When my younger daughter and I embarked on our plan to (re)read The Odyssey before she returns to campus later this month, we agreed to tackle five or six of the epic’s books per week. We soon became so engrossed, however, that we finished weeks ahead of our schedule. We read the much-admired Fagles translation, and it was fine. An ardent Stephen Mitchell fan, I would have preferred his translation, but it is, inexplicably, unavailable in audiobook. I read the Fagles translation to the accompaniment of none other than Sir Ian McKellen, yet I pined for Alfred Molina reading Mitchell.
Here are my commonplace book entries:
I’m just a mortal man.
Whom do you know most saddled down with sorrow?
They are the ones I’d equal, grief for grief.
And I could tell a tale of still more hardship,
all I’ve suffered, thanks to the gods’ will.
But despite my misery, let me finish dinner.
The belly’s a shameless dog, there’s nothing worse.
Always insisting, pressing, it never lets us forget —
destroyed as I am, my heart racked with sadness,
sick with anguish, still it keeps demanding,
‘Eat, drink!’ It blots out all the memory
of my pain, commanding, ‘Fill me up!’
With a dark glance
wily Odysseus shot back, “Indecent talk, my friend.
You, you’re a reckless fool – I see that. So,
the gods don’t hand out all their gifts at once,
not build and brains and flowing speech to all….”
[N]otorious for his belly, a ravenous, bottomless pit
for food and drink….
So surrender to sleep at last. What a misery,
keeping watch through the night, wide awake –
you’ll soon come up from under all your troubles.
It’s wildly optimistic of us, but now we are hoping to read The Scarlet Letter (Nathaniel Hawthorne) before she leaves. Also filed under “W” (for “Wildly Optimistic”) is the copy of Persuasion in the haphazard stack pictured above. Last month, when a flurry of news items appeared about the Jane Austen bicentenary, I determined that it would be the Austen novel I would most enjoy revisiting.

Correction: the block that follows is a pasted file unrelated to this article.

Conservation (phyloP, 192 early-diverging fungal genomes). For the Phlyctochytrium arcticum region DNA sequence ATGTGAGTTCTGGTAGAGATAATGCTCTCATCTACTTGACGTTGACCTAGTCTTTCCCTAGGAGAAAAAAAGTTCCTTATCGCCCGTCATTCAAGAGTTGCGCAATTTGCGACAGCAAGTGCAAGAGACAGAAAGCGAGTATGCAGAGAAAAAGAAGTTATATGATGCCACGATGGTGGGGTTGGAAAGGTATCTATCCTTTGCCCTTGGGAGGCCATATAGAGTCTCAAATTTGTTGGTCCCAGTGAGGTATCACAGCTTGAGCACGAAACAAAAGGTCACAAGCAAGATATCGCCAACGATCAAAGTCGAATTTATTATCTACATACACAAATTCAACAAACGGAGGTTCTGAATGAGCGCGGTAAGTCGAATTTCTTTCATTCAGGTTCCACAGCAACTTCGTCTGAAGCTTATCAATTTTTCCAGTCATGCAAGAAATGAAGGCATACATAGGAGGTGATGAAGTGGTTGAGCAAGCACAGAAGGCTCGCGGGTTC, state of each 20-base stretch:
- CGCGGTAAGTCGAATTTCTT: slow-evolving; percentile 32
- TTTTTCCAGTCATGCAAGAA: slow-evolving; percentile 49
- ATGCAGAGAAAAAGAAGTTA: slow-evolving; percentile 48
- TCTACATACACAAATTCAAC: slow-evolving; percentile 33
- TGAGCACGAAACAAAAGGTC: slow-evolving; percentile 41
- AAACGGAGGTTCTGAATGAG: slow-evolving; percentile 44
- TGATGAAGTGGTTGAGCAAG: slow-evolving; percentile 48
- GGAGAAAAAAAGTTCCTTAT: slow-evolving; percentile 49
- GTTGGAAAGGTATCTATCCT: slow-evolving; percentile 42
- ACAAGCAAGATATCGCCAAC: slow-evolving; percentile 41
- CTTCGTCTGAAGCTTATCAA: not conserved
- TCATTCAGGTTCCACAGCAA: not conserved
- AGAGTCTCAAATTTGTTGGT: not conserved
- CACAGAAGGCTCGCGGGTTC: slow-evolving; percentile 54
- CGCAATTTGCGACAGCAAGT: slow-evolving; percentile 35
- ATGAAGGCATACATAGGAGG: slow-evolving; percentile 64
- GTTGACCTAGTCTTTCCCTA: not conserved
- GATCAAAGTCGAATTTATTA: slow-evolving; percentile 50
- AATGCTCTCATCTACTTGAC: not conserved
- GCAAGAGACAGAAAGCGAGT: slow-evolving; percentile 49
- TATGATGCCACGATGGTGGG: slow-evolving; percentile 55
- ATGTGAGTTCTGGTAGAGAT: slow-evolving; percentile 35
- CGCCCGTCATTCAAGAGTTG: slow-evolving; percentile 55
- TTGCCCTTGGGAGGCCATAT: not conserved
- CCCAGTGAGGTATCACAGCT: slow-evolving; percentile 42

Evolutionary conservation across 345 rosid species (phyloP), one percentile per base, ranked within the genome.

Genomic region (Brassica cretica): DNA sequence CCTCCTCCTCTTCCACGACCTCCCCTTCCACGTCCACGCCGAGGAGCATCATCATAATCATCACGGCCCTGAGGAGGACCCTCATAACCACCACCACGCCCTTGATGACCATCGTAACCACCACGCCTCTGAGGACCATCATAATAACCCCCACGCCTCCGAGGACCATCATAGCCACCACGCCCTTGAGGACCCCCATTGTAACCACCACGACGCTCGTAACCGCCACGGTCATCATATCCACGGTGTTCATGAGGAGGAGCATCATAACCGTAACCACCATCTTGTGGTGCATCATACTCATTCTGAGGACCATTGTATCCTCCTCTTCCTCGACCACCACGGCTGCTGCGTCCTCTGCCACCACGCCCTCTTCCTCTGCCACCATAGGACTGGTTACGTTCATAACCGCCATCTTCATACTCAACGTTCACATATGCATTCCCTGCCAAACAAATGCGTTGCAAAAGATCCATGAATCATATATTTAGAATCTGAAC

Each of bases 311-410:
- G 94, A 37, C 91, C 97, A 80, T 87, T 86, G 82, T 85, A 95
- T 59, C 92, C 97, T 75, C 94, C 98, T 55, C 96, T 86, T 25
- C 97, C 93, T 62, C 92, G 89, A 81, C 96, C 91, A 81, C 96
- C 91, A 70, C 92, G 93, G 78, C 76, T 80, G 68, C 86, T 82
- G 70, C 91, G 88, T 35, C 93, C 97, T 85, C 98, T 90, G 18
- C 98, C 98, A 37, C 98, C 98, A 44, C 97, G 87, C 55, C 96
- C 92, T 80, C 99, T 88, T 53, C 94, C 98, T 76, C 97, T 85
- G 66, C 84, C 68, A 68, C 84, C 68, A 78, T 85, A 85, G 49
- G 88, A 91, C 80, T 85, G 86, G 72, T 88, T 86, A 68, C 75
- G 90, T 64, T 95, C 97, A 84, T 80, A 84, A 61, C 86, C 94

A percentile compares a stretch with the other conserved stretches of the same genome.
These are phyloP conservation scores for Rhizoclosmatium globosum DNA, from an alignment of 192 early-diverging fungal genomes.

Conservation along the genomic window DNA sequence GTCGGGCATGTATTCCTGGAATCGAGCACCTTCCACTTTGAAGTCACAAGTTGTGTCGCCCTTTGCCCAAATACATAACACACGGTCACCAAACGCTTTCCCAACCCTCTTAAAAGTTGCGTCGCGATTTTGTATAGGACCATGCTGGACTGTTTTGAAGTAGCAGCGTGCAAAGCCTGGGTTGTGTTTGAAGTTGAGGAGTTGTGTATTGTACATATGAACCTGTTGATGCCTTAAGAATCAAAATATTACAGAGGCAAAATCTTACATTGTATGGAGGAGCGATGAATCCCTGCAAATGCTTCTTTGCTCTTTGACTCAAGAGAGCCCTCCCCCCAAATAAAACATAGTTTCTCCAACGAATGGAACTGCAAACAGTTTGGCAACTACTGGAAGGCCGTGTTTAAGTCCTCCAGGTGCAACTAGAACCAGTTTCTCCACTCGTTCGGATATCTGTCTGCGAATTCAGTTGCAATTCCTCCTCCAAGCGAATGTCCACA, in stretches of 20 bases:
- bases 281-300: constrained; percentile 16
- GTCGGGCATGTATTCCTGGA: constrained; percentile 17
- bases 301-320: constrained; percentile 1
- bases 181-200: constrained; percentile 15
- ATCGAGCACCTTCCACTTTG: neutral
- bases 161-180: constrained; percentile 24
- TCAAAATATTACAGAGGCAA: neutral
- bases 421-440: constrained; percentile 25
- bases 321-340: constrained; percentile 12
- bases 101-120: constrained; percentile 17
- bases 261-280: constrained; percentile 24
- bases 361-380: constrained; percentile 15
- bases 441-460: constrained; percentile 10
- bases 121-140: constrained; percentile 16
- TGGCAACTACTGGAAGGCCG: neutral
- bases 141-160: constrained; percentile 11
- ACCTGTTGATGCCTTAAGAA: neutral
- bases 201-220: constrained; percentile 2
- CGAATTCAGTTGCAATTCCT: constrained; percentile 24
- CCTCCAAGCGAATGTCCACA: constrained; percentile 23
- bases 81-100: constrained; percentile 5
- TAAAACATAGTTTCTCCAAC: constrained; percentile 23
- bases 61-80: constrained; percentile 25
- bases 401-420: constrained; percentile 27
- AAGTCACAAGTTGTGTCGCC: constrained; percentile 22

Today begins Week 8 in my quest to read War and Peace in seventeen weeks (or less), but the book continues to engage, and I have already finished the reading for both this week and next. Here are commonplace book entries for Weeks 6 through 9:
Book Two, Part Three, Chapter 7
At that meeting he was struck for the first time by the endless variety of men’s minds, which prevents a truth from ever presenting itself identically to two persons.
Book Two, Part Five, Chapter 1
It was too dreadful to be under the burden of these insoluble problems, so he abandoned himself to any distraction in order to forget them. He frequented every kind of society, drank much, bought pictures, engaged in building, and above all – read.
He read, and read everything that came to hand. On coming home, while his valets were still taking off his things, he picked up a book and began to read.
Book Two, Part Five, Chapter 9
She could not follow the opera nor even listen to the music, she saw only the painted cardboard and the queerly dressed men and women who moved, spoke, and sang so strangely in that brilliant light. She knew what it was all meant to represent, but it was so pretentiously false and unnatural that she first felt ashamed for the actors and then amused at them. She looked at the faces of the audience, seeking in them the same sense of ridicule and perplexity she herself experienced, but they all seemed attentive to what was happening on the stage, and expressed delight which to Natasha seemed feigned. ‘I suppose it has to be like this!’ she thought.
Book Three, Part One, Chapter 1
There are two sides to the life of every man, his individual life which is the more free the more abstract its interests, and his elemental swarm-life in which he inevitably obeys laws laid down for him.
I have made some progress in the “Shakespeare in a Year” project, too. Last weekend, I reread As You Like It and Twelfth Night. How fascinating to encounter Rosalind and Viola again, one right after the other.
From Act II, Scene 7, of As You Like It:
Thou seest we are not all alone unhappy:
This wide and universal theatre
Presents more woeful pageants than the scene
Wherein we play in.
Yesterday, I finished Troilus and Cressida, which, like Titus Andronicus, was new to me. Unlike Titus, though, Troilus was a chore to read. An uneven, clunky play, it provided little readerly joy beyond the unanticipated tie-in to the discussions we’ve been having about The Iliad and The Odyssey.
I have not yet decided when and where to squeeze Sir Thomas More into my schedule, nor have I decided what to do about Hamlet, a play I’ve read and seen more (many more) than a few times. Earlier in the project, I chose Howard Jacobson’s Shylock Is My Name over rereading The Merchant of Venice, and I am considering a similar substitution for Hamlet. The novel Hamlet, Prince of Denmark (A. J. Hartley and David Hewson) is the chief contender, although… I wonder if I could count Withnail and I (Bruce Robinson). Hmmm….
Other bookish bits: I discussed our Moby Dick reread here. Perhaps if I begin posting my commonplace book entries, those of you who have maintained a “No way!” stance on the the White Whale may be persuaded to try it. The Broken Ladder is my follow-up to Dream Hoarders (related entry here), and the other books are either recently acquired or awaiting reshelving.